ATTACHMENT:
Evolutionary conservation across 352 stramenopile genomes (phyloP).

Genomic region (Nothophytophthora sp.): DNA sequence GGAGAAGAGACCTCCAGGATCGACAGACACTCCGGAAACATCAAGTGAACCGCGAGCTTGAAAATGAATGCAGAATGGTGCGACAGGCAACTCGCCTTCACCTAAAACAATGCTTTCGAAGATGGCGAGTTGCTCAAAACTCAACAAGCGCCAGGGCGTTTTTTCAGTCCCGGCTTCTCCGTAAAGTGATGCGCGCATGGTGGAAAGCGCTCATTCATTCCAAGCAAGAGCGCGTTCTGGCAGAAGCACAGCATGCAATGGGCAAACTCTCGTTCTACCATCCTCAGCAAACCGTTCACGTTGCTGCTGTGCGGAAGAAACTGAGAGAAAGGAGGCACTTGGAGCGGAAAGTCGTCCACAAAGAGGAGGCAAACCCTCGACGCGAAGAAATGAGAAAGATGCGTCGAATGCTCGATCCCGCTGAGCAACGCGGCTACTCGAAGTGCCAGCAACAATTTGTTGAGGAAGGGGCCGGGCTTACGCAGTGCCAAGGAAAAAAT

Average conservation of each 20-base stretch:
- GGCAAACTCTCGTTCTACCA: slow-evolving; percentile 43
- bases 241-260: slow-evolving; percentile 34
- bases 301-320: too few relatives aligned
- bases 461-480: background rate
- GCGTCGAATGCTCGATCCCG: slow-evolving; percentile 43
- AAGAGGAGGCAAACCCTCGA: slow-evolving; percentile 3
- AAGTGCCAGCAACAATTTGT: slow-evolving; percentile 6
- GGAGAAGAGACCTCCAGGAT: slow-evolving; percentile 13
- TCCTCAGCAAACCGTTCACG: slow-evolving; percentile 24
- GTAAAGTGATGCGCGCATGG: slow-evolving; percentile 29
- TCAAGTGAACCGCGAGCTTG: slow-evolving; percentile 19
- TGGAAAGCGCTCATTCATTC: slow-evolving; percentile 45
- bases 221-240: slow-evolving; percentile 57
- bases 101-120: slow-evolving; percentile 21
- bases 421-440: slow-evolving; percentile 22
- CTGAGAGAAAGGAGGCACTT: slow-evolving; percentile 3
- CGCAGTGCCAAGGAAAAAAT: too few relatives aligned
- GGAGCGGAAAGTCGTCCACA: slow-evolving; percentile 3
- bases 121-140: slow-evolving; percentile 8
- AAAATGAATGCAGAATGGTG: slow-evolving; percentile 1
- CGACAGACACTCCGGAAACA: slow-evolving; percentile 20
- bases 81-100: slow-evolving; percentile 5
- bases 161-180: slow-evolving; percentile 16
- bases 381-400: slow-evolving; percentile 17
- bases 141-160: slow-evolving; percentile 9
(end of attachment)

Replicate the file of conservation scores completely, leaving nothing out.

Evolutionary conservation across 352 stramenopile genomes (phyloP).

Genomic region (Nothophytophthora sp.): DNA sequence GGAGAAGAGACCTCCAGGATCGACAGACACTCCGGAAACATCAAGTGAACCGCGAGCTTGAAAATGAATGCAGAATGGTGCGACAGGCAACTCGCCTTCACCTAAAACAATGCTTTCGAAGATGGCGAGTTGCTCAAAACTCAACAAGCGCCAGGGCGTTTTTTCAGTCCCGGCTTCTCCGTAAAGTGATGCGCGCATGGTGGAAAGCGCTCATTCATTCCAAGCAAGAGCGCGTTCTGGCAGAAGCACAGCATGCAATGGGCAAACTCTCGTTCTACCATCCTCAGCAAACCGTTCACGTTGCTGCTGTGCGGAAGAAACTGAGAGAAAGGAGGCACTTGGAGCGGAAAGTCGTCCACAAAGAGGAGGCAAACCCTCGACGCGAAGAAATGAGAAAGATGCGTCGAATGCTCGATCCCGCTGAGCAACGCGGCTACTCGAAGTGCCAGCAACAATTTGTTGAGGAAGGGGCCGGGCTTACGCAGTGCCAAGGAAAAAAT

Average conservation of each 20-base stretch:
- GGCAAACTCTCGTTCTACCA: slow-evolving; percentile 43
- bases 241-260: slow-evolving; percentile 34
- bases 301-320: too few relatives aligned
- bases 461-480: background rate
- GCGTCGAATGCTCGATCCCG: slow-evolving; percentile 43
- AAGAGGAGGCAAACCCTCGA: slow-evolving; percentile 3
- AAGTGCCAGCAACAATTTGT: slow-evolving; percentile 6
- GGAGAAGAGACCTCCAGGAT: slow-evolving; percentile 13
- TCCTCAGCAAACCGTTCACG: slow-evolving; percentile 24
- GTAAAGTGATGCGCGCATGG: slow-evolving; percentile 29
- TCAAGTGAACCGCGAGCTTG: slow-evolving; percentile 19
- TGGAAAGCGCTCATTCATTC: slow-evolving; percentile 45
- bases 221-240: slow-evolving; percentile 57
- bases 101-120: slow-evolving; percentile 21
- bases 421-440: slow-evolving; percentile 22
- CTGAGAGAAAGGAGGCACTT: slow-evolving; percentile 3
- CGCAGTGCCAAGGAAAAAAT: too few relatives aligned
- GGAGCGGAAAGTCGTCCACA: slow-evolving; percentile 3
- bases 121-140: slow-evolving; percentile 8
- AAAATGAATGCAGAATGGTG: slow-evolving; percentile 1
- CGACAGACACTCCGGAAACA: slow-evolving; percentile 20
- bases 81-100: slow-evolving; percentile 5
- bases 161-180: slow-evolving; percentile 16
- bases 381-400: slow-evolving; percentile 17
- bases 141-160: slow-evolving; percentile 9